In observance of the Thanksgiving holiday, our call center will be closed Thursday, 11/26 and Friday, 11/27. Our 24/7 emergency line will remain open. Our normal operating hours will resume Monday, 11/30.
Two years ago my dad wandered off for the first time since being diagnosed with Alzheimer's Disease. He left the house in the middle of the night while my mom was still sleeping. Thankfully, he was wearing his MedicAlert bracelet, and was safely reunited with my mom within about an hour of leaving the house.
He is 68 years old and was diagnosed with Alzheimer’s eight years ago. Over the past few years, the disease has slowly progressed and he now needs to have someone with him at all times.
The holidays are a time for celebration and spending time with family and friends. For those who are affected by Alzheimer's or another dementia, the hustle and bustle can also be a time of additional stress. People with the disease may feel a special sense of loss because of changes they have experienced. Caregivers may feel overwhelmed trying to manage family gatherings and traditions while balancing caregiving responsibilities. The following tips provided by the Alzheimer’s Association may help your family have a happy holiday season.
This November, let’s raise awareness for the 15 million Americans living with Alzheimer’s disease or other related dementia. MedicAlert has deep appreciation for the remarkable individuals who dedicate their love, support, and time to caring for those living with Alzheimer’s.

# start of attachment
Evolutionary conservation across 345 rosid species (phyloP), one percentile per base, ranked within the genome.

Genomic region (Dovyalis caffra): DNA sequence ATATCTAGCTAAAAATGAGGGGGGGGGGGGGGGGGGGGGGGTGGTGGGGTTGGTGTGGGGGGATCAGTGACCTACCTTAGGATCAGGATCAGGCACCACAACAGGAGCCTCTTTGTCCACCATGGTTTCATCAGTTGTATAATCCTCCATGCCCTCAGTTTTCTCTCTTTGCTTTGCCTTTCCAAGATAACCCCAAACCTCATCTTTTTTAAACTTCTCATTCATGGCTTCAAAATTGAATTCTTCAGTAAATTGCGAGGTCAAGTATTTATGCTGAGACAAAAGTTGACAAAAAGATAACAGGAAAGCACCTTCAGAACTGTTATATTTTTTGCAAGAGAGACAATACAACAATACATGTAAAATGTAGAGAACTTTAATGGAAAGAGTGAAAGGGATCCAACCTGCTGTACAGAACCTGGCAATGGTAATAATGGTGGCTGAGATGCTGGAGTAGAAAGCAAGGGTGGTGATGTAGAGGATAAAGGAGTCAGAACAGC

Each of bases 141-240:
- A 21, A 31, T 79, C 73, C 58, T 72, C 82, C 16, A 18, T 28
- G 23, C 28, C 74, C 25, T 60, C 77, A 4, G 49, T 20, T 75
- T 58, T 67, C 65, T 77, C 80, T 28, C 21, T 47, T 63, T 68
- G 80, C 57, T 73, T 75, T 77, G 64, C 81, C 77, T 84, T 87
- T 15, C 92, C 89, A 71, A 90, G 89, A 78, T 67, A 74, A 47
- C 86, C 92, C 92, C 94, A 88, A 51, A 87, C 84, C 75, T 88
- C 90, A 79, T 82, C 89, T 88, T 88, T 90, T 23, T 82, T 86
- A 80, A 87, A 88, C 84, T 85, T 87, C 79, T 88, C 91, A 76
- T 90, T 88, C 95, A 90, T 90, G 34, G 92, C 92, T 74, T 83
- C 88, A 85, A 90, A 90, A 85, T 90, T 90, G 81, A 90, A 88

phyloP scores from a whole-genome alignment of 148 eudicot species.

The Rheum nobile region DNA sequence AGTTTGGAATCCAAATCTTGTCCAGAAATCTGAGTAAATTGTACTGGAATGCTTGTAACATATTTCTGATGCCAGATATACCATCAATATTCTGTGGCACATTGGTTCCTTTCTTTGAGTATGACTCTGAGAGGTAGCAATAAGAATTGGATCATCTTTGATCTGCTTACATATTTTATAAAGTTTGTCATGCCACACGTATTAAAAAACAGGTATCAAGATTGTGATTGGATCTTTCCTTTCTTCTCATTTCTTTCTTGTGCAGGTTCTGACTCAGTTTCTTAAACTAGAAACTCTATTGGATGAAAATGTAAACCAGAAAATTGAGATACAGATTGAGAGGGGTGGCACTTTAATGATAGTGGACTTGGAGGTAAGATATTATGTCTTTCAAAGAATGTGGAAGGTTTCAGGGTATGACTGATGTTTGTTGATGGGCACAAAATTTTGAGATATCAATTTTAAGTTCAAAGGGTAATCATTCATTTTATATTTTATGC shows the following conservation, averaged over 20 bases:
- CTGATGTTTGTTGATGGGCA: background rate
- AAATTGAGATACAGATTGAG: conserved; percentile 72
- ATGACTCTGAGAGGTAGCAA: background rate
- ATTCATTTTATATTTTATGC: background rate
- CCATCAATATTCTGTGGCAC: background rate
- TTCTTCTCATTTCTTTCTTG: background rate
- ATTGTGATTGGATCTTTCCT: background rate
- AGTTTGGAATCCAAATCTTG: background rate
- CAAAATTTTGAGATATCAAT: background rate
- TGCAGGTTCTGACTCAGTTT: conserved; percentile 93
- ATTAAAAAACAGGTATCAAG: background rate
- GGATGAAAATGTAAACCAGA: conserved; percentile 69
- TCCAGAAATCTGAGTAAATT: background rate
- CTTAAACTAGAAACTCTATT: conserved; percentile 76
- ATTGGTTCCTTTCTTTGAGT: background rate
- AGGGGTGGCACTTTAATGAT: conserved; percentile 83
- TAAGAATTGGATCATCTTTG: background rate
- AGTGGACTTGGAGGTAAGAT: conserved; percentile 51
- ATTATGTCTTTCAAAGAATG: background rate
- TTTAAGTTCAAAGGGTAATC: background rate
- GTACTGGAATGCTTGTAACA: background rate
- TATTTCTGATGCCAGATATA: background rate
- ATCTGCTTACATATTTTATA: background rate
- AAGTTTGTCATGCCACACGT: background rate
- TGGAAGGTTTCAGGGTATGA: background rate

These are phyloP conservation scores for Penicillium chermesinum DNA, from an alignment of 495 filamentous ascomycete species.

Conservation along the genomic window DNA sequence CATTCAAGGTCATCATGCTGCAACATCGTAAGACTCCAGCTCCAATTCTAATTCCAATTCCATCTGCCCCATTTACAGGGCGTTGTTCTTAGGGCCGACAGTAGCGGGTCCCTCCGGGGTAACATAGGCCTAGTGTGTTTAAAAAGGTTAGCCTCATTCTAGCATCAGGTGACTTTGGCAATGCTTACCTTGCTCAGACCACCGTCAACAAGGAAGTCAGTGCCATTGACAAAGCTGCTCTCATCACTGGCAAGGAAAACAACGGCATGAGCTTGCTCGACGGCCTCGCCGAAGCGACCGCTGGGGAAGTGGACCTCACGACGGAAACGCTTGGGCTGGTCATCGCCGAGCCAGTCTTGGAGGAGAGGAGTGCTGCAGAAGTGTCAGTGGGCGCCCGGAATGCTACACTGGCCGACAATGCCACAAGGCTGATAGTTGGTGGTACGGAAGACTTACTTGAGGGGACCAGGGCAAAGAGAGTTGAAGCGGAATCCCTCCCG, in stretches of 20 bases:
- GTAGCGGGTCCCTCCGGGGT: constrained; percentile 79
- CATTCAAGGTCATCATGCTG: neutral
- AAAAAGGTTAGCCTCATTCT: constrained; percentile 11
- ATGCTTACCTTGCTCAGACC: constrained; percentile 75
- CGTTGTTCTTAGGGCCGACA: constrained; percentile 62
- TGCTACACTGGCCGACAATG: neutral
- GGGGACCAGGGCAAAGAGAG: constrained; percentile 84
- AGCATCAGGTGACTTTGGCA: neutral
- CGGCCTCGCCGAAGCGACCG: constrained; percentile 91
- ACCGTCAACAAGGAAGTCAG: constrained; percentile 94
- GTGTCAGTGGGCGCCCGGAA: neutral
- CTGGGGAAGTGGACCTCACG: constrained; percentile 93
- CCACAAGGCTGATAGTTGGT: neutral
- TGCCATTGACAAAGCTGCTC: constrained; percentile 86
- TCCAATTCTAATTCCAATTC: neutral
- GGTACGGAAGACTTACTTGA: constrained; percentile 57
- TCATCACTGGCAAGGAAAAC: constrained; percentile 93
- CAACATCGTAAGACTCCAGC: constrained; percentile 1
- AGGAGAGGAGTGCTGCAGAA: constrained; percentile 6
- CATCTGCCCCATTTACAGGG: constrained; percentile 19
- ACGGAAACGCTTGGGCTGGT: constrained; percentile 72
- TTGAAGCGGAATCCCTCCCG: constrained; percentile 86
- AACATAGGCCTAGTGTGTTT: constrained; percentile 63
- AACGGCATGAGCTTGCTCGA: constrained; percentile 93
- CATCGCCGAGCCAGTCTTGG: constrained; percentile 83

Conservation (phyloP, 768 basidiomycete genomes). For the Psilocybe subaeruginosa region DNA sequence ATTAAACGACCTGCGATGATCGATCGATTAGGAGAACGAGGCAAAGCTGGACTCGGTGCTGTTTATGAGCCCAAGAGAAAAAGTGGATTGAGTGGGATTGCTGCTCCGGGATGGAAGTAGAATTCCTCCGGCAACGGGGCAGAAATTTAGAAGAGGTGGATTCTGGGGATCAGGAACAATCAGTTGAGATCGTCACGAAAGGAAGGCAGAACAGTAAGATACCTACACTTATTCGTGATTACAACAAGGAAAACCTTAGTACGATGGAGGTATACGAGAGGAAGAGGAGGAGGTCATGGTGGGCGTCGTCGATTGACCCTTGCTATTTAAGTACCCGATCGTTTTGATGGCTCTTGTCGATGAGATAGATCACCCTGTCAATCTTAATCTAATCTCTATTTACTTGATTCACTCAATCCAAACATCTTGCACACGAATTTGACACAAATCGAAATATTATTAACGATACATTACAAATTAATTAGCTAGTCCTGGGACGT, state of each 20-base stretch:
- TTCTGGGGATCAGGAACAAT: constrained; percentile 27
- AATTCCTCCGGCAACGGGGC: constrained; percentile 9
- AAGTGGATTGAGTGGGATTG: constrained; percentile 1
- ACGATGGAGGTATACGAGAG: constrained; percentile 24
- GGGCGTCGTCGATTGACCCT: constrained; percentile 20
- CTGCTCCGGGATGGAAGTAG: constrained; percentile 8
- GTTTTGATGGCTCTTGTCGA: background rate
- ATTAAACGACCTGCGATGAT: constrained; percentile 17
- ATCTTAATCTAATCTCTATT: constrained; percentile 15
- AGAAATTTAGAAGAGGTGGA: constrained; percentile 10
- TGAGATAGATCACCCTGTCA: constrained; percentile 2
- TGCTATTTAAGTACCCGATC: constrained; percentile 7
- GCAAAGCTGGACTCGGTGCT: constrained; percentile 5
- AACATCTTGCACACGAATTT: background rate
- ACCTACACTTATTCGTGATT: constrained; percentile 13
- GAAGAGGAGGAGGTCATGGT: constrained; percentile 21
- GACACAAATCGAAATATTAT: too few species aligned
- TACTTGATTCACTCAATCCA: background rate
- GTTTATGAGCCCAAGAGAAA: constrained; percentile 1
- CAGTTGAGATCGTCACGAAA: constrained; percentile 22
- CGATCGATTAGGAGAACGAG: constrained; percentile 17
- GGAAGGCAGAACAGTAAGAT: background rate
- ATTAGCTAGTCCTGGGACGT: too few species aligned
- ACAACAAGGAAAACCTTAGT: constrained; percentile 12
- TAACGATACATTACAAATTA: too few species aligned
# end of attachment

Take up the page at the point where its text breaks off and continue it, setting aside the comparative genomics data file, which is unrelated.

Whether you are a child, grandchild, sibling, spouse, nurse, or friend who is caring for someone living with any form of dementia, your devotion and efforts should be recognized. Being a caregiver can be a highly fulfilling experience, but can also take a toll on both your physical and emotional health.
On The Longest Day®, teams around the world come together to honor the strength, passion and endurance of those facing Alzheimer's with a day of activity. Held on the summer solstice, June 21, 2014, this event calls on participants to raise funds and awareness to advance the efforts of the Alzheimer's Association.
According to the Alzheimer’s Association, more than 5 million Americans are living with the Alzheimer’s disease. With no cure, this number is expected to increase dramatically over the next two decades.
As a staff member of the national office of the Alzheimer’s Association for the past five years, I have seen some issues from constituents that pop up to surprise us, while others follow a pretty predictable cycle.
For those impacted by Alzheimer’s disease, one of the scariest moments of their lives come when they are first diagnosed. Coming to grips with the disease isn’t easy for those diagnosed with Alzheimer’s and for family and friends who also share in the pain and feel the impact of slowing losing a loved one. Additional challenges occur when families are faced with the need to provide care for a loved one with Alzheimer’s.